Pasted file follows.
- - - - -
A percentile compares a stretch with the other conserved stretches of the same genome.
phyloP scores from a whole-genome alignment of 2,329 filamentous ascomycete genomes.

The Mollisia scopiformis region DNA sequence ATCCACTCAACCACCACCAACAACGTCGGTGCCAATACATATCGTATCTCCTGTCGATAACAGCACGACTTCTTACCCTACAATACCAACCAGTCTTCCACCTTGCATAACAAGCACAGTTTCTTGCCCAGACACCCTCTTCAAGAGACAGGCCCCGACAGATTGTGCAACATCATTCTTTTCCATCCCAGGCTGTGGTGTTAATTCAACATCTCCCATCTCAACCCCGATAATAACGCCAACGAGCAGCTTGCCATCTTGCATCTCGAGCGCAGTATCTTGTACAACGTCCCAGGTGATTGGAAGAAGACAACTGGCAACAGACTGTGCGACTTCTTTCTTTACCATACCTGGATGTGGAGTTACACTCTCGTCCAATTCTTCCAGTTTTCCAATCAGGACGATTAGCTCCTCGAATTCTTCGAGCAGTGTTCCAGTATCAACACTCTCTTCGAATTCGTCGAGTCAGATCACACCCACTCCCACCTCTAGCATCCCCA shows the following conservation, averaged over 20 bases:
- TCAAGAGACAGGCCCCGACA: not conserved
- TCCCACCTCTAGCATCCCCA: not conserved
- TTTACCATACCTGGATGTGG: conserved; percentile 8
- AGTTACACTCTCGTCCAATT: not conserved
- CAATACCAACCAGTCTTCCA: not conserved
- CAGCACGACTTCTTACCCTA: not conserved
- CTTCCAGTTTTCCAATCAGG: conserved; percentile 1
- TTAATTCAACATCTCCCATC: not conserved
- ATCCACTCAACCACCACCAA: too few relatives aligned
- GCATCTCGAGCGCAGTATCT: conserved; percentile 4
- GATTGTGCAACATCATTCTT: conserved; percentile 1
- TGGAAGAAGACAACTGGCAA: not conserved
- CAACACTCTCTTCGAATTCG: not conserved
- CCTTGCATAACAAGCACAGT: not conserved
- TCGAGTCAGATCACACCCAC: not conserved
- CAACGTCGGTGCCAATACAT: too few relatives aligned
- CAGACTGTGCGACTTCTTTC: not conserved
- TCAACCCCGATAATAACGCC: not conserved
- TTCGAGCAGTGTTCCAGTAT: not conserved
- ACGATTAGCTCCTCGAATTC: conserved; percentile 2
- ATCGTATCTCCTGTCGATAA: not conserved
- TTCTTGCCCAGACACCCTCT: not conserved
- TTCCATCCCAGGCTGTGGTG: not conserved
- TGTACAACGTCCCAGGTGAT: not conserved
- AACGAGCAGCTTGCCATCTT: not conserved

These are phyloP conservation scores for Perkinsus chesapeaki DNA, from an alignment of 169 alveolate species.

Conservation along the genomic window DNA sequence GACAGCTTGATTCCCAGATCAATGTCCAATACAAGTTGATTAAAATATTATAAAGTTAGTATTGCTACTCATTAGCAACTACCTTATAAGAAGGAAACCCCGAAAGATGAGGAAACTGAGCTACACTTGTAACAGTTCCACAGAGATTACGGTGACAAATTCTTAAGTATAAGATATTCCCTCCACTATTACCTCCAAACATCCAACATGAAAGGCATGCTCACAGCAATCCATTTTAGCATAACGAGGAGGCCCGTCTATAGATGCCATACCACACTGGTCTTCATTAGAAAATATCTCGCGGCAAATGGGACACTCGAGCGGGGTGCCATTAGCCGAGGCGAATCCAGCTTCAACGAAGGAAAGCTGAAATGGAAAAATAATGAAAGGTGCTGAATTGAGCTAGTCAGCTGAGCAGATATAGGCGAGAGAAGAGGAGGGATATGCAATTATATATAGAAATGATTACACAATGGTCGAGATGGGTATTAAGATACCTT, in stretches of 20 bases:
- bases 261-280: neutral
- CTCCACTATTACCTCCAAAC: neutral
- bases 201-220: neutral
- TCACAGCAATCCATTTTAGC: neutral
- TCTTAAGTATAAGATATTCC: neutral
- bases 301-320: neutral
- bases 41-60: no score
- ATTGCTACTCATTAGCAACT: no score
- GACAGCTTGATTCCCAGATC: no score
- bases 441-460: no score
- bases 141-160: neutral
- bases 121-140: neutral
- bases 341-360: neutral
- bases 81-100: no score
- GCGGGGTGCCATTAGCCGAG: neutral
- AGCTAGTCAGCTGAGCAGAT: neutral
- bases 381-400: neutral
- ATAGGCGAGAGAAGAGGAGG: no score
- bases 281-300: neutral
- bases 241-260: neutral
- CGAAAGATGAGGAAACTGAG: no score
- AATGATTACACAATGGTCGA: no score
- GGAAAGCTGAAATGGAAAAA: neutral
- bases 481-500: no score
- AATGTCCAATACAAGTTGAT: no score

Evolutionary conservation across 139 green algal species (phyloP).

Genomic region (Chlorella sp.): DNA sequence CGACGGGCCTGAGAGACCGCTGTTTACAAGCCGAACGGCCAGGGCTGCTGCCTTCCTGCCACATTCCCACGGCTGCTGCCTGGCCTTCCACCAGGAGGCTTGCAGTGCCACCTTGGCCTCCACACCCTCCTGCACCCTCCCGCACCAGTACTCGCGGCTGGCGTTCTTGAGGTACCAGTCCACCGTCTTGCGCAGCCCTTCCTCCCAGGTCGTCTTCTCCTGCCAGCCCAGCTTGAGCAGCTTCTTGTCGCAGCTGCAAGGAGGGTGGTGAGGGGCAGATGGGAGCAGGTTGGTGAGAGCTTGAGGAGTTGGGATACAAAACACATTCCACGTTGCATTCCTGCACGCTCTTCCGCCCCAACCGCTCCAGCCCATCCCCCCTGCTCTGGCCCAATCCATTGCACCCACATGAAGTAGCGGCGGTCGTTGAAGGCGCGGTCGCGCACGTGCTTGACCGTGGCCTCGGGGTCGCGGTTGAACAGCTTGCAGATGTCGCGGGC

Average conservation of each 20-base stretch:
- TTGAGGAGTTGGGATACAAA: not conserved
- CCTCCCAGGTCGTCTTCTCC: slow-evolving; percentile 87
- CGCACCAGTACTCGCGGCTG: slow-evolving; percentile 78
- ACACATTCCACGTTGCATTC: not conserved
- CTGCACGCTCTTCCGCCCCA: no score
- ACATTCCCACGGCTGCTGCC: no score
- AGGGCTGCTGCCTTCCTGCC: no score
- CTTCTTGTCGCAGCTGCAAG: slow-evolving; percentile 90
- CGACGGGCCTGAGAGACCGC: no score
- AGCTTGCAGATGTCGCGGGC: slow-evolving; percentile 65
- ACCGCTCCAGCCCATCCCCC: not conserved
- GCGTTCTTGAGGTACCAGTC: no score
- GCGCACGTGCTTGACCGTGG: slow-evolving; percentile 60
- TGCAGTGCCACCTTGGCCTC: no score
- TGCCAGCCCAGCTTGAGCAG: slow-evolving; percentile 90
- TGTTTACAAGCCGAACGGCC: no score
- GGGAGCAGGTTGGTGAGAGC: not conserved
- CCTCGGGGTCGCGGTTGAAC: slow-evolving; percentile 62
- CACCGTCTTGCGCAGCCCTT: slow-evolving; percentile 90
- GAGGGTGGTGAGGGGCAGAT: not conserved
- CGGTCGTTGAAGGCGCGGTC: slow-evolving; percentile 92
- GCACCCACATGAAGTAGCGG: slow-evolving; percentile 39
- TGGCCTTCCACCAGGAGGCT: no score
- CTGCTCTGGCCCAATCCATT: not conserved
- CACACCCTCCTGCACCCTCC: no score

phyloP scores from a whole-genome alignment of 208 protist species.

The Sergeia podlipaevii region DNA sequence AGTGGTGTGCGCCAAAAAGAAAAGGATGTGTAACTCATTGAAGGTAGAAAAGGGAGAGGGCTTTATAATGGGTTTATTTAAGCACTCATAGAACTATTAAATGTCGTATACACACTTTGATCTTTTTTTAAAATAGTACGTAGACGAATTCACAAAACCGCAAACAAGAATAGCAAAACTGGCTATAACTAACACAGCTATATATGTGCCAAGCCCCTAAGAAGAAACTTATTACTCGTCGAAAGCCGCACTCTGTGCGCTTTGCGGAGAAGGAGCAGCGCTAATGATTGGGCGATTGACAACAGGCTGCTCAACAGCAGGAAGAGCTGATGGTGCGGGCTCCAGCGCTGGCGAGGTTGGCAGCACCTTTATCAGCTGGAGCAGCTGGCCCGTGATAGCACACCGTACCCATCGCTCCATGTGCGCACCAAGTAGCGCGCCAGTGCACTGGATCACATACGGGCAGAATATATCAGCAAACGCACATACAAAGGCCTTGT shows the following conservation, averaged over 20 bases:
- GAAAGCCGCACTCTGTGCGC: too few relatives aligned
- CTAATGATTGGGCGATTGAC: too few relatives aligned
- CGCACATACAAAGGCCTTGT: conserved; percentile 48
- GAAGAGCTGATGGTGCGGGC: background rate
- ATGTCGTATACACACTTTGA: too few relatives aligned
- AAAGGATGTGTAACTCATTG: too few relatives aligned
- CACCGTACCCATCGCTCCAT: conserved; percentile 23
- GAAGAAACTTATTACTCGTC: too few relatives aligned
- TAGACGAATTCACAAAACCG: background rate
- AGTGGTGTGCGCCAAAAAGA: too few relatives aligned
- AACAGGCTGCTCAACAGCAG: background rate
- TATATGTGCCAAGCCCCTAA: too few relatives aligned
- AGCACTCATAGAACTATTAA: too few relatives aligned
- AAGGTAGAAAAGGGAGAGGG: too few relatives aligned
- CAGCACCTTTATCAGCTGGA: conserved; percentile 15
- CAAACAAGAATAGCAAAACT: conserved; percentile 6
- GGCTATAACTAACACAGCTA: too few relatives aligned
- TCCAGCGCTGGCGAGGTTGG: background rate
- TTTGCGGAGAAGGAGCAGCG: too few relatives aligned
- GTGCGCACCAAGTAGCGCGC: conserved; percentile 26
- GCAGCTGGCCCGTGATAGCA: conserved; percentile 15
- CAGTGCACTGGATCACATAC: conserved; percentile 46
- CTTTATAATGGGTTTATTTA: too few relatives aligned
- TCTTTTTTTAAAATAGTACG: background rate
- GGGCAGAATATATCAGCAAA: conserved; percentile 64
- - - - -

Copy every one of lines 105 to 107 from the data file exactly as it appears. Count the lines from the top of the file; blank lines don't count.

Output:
- GTGCGCACCAAGTAGCGCGC: conserved; percentile 26
- GCAGCTGGCCCGTGATAGCA: conserved; percentile 15
- CAGTGCACTGGATCACATAC: conserved; percentile 46